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The Price Guide to the Occult by Leslye Walton | Review

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**Thank you so much to the publisher for providing me with an ARC of this book. This did not change my opinion or review in any way.**

3.5 stars.

Oh, where to begin. I should probably tell you guys about the fact that I had been anticipating this book ever since I read Leslye’s first book, Ava Lavender, three years ago. I loved it so much: the writing, the story, the characters, the magical realism. Of course I would be excited for Leslye’s new book! (Ava Lavender was, and still is, one of my favorite books to this day).

Sadly, despite this being a good book, to me, it did not live up nearly to the wonderfulness that is The Strange and Beautiful Sorrows of Ava Lavender. Don’t get me wrong–it certainly wasn’t bad. It was a good book (hence the 3.5 stars). But my expectations were too high, and they weren’t met; which means I am now currently pretty disappointed. This will be spoiler-free.

Unlike Ava Lavender, I’d say this book is basically urban fantasy. Magical realism has something different about it–it’s more subtle, less public, and it’s accepted and not questioned but people do recognize the fact that there is something different. This book, as I was saying, I felt like tried to have magical realism, but it didn’t work. The fantastical scenes were too intense, and the atmosphere of the book wasn’t working well with me.

Perhaps the most disappointing part of this novel for me was the fact that the beautiful writing in Ava Lavender did not seem to show up. Leslye’s writing is still good, but it didn’t blow me away. I didn’t feel the atmosphere of the novel; I didn’t feel enchanted or captured by the words (which is what I had been expecting).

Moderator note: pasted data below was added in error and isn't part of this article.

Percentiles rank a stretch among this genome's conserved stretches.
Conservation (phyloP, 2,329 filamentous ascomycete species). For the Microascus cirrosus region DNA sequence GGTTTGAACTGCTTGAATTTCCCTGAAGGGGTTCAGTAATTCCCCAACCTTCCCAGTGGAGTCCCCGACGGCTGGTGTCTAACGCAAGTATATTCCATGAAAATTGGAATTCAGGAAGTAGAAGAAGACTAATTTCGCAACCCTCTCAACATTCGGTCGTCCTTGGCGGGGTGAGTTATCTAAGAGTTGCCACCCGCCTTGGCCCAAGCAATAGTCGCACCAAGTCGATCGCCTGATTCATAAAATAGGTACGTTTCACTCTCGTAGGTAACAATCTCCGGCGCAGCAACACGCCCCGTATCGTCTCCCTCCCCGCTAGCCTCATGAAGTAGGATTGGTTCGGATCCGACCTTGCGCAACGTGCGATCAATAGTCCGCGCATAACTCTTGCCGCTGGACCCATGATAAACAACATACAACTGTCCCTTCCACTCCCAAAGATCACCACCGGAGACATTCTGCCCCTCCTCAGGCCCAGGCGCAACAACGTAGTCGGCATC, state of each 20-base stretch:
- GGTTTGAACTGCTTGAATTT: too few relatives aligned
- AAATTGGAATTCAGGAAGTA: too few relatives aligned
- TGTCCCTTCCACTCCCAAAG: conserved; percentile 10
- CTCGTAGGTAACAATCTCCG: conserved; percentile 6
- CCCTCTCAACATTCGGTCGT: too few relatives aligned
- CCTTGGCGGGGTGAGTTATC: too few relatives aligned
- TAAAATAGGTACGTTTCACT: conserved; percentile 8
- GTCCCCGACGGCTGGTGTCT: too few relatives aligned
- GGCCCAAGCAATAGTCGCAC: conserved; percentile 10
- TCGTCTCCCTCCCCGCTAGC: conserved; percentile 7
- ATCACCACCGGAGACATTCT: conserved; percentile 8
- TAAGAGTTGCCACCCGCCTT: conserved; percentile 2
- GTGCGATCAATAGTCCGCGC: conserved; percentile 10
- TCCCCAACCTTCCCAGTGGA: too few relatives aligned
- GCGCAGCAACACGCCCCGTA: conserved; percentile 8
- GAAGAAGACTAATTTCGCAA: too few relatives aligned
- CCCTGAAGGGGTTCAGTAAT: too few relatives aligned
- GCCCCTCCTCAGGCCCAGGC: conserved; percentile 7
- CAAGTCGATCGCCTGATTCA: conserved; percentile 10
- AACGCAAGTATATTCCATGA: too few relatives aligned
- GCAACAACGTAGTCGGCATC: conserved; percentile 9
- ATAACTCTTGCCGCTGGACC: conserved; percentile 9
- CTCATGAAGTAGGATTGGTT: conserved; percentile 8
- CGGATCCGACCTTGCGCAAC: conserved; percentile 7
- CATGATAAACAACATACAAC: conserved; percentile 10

Regardless, I still enjoyed reading The Price Guide to the Occult. It was still intriguing, and I wanted to get to the end. It just didn’t hook me as I had expected it to, and I didn’t end up loving the characters or feeling much attachment to them. Personally, I thought Leslye’s writing shone the most when she wrote about the past (i.e.; Rona and her descendants) rather than Nor, maybe because it reminded me of Ava Lavender. It ended with a hook, though, so I am curious to see what will happen if there is a future novel because I think it will definitely be more interesting. Also: regarding the romance–I didn’t get the point. There was a half (?) love-triangle, but I thought Reed’s character was 100% useless. The book would have been much more interesting if the main love interest had been Gage, since Nor and Gage display much more tension than do Reed and Nor. Anyway, I really hope we get a second book because I think these issues may be resolved then, and maybe I’ll be satisfied once again :’).

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Nova Teen Book Festival 2018

Hi everyone! Wow, it’s been a long time since I’ve written anything. Truth be told, I’ve been so swamped with school that I didn’t even think of blogging until I had a snow day today. But regardless, I want to share with you guys my experience of the Nova Teen Book Festival which happened a few weeks ago.

For all of you who don’t know, NTBF is an annual book festival with a bunch of awesome YA authors, books, and panels, and a grand signing with all of the authors at the end. This was my fourth year going to the NTBF and I love it so much. (It’s in the Northern Virginia area). The link is here for any of you who might want to check out their website. Here are my posts about NTBF from the past years: 2017 (apparently I never wrote one!) / 2016 / 2015.